Ted Dexter, a memorable England cricket captain in the early 1960s, had an unfortunate encounter with the electorate in a Cardiff seat at the 1964 general election as the Conservative opponent of Jim Callaghan. At the previous election in 1959, the Party had lost by 868 votes; Dexter was defeated by 7,841. Alistair Lexden recalled the episode following Dexter’s death on 25 August.
The blame for his humiliation lay with the Chairman of the Cardiff South East Conservative Association, G.V. Wynne-Jones and his colleagues. The association as a whole wanted to keep their candidate from the previous general election: a local teacher and future Welsh Office Minister, Michael Roberts, described as “first class” by the senior Conservative Party Agent in Wales. A former Wales rugby international, Wynne-Jones engineered Dexter’s adoption, believing that a famous sportsman would generate the publicity needed to reduce Callaghan’s majority. Dexter, who was not a Conservative party member, was flattered by the pressing invitation from the “gentlemen from Cardiff”. He did not deceive them, confessing that he knew “more about Italian politics than English”, which set the scene for disaster at a time when Wales was becoming increasingly conscious of its national identity. Interviewed after the count, he said gallantly that “it was all my fault”. The chief culprits were the local Tory leaders.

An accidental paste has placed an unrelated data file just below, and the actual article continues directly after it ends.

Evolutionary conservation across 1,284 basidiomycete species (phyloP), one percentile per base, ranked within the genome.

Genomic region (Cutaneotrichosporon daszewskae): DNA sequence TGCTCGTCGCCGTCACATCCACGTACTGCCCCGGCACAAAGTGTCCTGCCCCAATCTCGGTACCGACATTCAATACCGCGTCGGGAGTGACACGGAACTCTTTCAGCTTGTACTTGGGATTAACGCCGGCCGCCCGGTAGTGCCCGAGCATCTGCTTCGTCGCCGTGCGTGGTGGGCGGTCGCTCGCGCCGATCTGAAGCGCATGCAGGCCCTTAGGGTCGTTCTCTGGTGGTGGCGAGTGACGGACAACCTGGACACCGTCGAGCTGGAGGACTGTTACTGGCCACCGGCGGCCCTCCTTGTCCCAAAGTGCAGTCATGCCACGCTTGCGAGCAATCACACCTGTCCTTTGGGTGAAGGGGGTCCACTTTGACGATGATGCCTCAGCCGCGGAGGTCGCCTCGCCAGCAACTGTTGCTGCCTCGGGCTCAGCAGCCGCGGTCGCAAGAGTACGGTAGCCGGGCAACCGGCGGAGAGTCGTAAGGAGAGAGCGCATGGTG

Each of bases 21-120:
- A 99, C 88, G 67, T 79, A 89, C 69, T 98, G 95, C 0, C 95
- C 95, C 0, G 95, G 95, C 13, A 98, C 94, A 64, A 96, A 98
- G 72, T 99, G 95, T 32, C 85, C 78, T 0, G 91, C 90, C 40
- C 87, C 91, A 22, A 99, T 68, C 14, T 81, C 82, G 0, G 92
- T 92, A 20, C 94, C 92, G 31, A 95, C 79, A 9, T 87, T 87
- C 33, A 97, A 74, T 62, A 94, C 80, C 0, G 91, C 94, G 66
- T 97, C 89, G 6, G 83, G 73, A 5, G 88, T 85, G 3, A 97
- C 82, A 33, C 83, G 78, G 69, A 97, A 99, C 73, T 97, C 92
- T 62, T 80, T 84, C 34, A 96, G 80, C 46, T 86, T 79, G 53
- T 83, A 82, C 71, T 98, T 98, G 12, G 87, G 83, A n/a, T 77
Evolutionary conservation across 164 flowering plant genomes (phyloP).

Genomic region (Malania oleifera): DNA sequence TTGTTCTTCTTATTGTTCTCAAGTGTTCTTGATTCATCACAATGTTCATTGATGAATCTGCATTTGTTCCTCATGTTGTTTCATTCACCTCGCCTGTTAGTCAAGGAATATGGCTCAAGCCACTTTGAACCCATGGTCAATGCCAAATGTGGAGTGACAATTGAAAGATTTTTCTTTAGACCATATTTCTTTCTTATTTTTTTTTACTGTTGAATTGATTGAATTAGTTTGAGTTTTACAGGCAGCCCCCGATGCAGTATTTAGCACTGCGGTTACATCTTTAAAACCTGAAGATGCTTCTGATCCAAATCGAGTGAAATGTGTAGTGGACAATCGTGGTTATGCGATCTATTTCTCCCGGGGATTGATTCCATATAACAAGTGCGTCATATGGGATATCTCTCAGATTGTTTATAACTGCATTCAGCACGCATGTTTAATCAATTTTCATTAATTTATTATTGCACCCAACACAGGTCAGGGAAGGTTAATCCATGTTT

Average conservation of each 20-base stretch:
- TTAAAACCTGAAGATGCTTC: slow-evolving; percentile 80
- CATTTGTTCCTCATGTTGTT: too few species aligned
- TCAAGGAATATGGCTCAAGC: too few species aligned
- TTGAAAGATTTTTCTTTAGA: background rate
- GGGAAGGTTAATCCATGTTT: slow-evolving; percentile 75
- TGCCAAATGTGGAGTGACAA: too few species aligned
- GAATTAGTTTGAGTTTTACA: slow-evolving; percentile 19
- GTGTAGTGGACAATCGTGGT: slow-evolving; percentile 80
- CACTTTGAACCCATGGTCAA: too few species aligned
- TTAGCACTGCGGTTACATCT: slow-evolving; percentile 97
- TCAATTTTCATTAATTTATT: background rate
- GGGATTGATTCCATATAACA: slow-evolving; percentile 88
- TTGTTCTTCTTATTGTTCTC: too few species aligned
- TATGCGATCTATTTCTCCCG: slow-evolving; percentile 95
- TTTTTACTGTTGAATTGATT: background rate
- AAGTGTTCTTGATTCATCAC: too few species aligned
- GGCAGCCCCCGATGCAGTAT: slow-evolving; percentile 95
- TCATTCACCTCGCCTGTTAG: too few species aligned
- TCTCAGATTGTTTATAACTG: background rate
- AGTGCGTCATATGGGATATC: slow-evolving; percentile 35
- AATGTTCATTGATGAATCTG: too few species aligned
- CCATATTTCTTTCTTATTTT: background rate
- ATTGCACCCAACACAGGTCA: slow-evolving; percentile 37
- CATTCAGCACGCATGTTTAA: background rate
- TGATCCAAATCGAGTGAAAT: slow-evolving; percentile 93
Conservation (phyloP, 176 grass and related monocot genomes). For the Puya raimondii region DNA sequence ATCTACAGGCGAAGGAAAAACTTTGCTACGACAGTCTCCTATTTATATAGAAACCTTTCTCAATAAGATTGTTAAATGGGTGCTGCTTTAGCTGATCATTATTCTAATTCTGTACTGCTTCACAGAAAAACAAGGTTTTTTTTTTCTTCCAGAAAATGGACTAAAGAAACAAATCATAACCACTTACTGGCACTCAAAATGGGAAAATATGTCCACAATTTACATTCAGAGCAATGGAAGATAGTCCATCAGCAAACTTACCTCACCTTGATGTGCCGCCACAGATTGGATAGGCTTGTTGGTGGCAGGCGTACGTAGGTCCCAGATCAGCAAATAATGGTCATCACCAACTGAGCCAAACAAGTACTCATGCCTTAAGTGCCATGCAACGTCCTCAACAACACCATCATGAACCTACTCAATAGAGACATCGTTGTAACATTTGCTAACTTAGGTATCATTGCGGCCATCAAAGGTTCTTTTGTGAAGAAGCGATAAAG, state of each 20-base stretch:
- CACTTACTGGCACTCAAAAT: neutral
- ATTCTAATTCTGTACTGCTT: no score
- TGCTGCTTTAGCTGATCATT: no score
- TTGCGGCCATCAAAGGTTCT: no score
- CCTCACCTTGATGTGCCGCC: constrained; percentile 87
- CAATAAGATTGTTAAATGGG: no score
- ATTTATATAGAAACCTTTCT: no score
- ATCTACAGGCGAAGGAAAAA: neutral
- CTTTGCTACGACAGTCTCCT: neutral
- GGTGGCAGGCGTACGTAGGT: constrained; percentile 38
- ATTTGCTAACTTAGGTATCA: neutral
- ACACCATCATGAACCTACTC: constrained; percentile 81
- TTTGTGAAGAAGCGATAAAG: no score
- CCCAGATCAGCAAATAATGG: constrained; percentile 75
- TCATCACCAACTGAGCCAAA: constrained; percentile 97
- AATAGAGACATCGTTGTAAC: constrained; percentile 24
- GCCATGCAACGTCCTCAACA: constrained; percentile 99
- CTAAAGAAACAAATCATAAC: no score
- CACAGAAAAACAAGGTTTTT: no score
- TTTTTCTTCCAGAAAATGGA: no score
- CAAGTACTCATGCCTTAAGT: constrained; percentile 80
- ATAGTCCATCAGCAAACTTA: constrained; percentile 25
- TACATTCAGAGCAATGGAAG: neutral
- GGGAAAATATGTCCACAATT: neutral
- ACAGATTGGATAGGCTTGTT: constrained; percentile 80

This account of Dexter and the 1964 general election was published in slightly abbreviated form in The Times on 8 September.